Online news, good and bad, in new Pew report

People who get news online don’t spend a heck of a lot of time doing it, according to the fine researchers at the Pew Research Center for the People and the Press. In their newest study of how U.S. residents use and interact with the news, they found that more people use online news three or more times each week (31 percent now, compared with 29 percent in 2004), but growth of the audience for online news has slowed, and it tends toward older users (40 and up).

Make sure you compare the numbers for online news with the numbers for print and broadcast. It still seems clear that the percentage of people using those media for news is declining — and that the decline will continue.

The chart labeled “More Turn to TV for News and Use It Longer” might make some broadcast folks do a little happy dance, but there are a few things to consider before you break out the champagne. First, stack up the percentages of where people go for news: 31 percent online, 28 percent nightly network news, 40 percent newspaper. These numbers are not exclusive, of course — Pew found that many of those newspaper readers are also getting news online.

The best number of all was for local TV news — 54 percent said they watched it three or more times a week.

What does that tell you?

Steve Yelvington made a strong point about local news a couple of days ago:

Churn rates at many major metro papers exceed half the subscriber base. In other words, for every 100,000 subscribers, more than 50,000 cancel every year and have to be replaced (at great marketing expense). Many major dailies now reach only two out of ten households in their own circulation areas. They’re not treading water; they’re sinking fast.

It’s the smaller markets that are solid — the ones where newspapers are full of the local news that allegedly dumbs down the paper so that it appeals to the hicks in flyover country.

People want local news. They desperately desire to know what’s going on in their own backyard. They don’t find that in the network TV news, and they don’t find it in a lot of cookie-cutter, chain-owned newspapers nowadays.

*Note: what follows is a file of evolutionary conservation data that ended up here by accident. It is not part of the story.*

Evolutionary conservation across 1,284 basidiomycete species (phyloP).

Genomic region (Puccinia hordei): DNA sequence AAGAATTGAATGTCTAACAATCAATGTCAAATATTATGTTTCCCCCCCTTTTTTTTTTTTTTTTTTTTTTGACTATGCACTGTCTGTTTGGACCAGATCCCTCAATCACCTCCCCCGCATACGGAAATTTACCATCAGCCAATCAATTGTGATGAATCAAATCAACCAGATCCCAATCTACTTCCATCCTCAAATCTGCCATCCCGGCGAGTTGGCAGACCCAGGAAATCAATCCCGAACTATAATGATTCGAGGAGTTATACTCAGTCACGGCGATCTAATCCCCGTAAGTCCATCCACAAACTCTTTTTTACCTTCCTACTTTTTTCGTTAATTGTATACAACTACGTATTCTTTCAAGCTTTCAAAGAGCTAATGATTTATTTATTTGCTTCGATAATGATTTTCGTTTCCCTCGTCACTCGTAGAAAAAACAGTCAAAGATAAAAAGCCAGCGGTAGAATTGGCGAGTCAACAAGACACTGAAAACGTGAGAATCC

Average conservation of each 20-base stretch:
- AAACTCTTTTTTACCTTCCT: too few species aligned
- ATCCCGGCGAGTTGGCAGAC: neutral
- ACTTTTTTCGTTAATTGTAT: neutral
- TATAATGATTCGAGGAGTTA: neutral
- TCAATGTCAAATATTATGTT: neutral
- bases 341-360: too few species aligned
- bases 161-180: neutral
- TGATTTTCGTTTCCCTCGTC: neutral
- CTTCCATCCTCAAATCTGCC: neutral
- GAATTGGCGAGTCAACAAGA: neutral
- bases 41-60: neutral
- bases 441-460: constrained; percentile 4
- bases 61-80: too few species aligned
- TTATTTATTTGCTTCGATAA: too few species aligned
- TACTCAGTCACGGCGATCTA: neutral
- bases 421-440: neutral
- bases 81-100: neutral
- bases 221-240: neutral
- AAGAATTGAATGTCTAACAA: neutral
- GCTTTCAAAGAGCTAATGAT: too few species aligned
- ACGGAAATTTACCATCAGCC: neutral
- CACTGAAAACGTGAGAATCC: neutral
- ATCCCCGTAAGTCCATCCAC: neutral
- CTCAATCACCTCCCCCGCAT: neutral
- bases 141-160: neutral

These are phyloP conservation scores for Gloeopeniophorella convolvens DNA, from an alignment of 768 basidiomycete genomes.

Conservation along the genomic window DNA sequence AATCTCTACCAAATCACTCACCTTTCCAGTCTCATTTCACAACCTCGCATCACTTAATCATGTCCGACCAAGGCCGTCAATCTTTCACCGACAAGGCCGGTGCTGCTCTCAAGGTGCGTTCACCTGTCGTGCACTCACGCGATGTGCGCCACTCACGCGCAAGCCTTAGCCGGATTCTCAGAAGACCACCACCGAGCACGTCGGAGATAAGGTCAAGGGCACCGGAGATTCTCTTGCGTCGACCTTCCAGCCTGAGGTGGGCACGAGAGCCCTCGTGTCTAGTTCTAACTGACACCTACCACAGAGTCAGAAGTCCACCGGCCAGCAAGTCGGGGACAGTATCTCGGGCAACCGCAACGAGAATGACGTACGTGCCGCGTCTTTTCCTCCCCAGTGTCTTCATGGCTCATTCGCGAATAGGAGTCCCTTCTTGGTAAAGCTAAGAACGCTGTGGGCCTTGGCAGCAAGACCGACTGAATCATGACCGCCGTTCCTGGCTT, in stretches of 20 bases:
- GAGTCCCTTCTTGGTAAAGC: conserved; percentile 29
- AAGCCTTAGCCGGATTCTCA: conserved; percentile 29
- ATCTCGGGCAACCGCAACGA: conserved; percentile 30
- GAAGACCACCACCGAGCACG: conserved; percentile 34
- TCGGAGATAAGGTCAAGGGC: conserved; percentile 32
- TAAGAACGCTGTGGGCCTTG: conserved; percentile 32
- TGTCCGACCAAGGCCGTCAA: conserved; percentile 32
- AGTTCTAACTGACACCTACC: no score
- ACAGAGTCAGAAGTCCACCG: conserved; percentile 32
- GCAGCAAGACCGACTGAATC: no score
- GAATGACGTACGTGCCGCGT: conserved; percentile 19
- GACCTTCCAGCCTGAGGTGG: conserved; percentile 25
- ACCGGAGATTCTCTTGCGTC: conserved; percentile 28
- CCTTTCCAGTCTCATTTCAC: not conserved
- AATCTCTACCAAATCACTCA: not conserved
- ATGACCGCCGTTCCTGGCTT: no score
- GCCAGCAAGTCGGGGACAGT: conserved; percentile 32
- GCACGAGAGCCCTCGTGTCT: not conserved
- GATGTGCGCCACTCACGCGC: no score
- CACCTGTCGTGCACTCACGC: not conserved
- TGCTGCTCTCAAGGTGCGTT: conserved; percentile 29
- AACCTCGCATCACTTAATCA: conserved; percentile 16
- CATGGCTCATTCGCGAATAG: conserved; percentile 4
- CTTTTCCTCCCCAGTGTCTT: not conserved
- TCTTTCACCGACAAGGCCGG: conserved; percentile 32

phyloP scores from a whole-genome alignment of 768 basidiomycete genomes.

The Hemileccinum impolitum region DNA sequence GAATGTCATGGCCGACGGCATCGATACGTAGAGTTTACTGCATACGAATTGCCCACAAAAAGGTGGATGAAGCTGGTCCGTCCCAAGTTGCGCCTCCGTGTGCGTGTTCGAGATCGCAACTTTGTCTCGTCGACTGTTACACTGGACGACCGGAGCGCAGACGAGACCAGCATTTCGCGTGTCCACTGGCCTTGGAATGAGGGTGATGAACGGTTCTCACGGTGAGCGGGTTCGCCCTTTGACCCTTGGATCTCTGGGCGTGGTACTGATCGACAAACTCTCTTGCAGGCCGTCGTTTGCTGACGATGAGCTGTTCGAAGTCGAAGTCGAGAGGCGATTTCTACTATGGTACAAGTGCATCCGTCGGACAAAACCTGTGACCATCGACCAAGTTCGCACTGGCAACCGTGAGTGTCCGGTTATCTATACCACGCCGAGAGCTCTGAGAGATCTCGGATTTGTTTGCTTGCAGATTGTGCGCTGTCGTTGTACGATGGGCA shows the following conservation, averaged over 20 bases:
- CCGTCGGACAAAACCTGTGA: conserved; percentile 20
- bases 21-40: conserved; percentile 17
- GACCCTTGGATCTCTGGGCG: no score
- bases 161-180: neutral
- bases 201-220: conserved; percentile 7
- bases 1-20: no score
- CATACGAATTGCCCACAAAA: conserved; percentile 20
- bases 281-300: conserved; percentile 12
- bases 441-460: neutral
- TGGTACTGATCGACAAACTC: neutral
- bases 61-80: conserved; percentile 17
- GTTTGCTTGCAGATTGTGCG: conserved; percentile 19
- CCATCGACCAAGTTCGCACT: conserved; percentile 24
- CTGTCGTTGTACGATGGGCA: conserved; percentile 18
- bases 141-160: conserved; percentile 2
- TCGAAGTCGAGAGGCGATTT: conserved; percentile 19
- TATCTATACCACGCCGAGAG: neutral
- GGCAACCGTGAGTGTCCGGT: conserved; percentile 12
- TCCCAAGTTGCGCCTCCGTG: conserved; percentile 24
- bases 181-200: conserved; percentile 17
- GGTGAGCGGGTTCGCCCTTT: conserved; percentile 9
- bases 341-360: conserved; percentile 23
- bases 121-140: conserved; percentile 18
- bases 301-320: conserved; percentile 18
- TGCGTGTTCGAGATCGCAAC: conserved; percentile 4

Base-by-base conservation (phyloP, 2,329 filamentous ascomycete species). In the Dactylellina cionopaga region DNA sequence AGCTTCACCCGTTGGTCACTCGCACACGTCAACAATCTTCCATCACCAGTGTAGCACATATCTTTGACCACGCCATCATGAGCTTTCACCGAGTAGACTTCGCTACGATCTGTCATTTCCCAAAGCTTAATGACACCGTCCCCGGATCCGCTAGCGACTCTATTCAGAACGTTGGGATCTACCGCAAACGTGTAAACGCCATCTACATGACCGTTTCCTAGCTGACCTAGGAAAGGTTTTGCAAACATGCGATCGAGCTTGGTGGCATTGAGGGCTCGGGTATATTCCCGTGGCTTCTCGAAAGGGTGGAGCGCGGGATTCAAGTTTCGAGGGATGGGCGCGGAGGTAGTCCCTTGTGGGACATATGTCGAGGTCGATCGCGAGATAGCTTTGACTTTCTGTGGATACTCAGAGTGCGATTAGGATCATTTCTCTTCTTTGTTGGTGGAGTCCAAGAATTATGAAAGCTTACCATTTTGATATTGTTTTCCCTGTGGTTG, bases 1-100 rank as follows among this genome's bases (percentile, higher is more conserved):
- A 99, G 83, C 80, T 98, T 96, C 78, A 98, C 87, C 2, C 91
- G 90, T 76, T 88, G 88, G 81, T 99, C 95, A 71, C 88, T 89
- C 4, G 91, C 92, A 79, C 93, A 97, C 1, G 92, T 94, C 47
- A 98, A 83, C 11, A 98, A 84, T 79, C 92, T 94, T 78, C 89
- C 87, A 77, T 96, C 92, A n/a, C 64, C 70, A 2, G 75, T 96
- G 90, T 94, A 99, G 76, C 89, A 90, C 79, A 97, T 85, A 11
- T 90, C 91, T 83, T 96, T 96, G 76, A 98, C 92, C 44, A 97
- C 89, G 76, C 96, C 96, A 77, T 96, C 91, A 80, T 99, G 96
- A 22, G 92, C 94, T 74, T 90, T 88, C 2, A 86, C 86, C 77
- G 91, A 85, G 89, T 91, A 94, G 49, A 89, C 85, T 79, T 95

They also don’t find a lot of that online. Is this going to change? It might. When Pew makes its next report two years from now, we’ll see whether any of this hyperlocal stuff has made a difference.

Oh, and about the short time people spend with news online … People spend a short time with anything online! Just look at the Nielsen//NetRatings: On average, a person spends less than 60 seconds on any Web page. (This is actually increasing a little — it used to be about 48 seconds.) It’s not as if news will be different from all the other information they look at online.

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2 Comments on “Online news, good and bad, in new Pew report

  1. Online news growth seems to be coming at the expense of radio, a breaking-news competitor. Otherwise, not much has changed: News consumption is increasingly a features-centered leisure pursuit, and still an acquired taste for the young, who favor Web sites as a quick read.

  2. You know, I don’t think there really is much “breaking news” nowadays. Hurricane hits New Orleans, yes. President shot in Dallas, yes. Plane crashes into World Trade Center, yes. Tsunami kills tens of thousands in Asia, yes. These are all breaking news. But “cars crash on highway” and “more people killed in war”? This is hardly breaking news.

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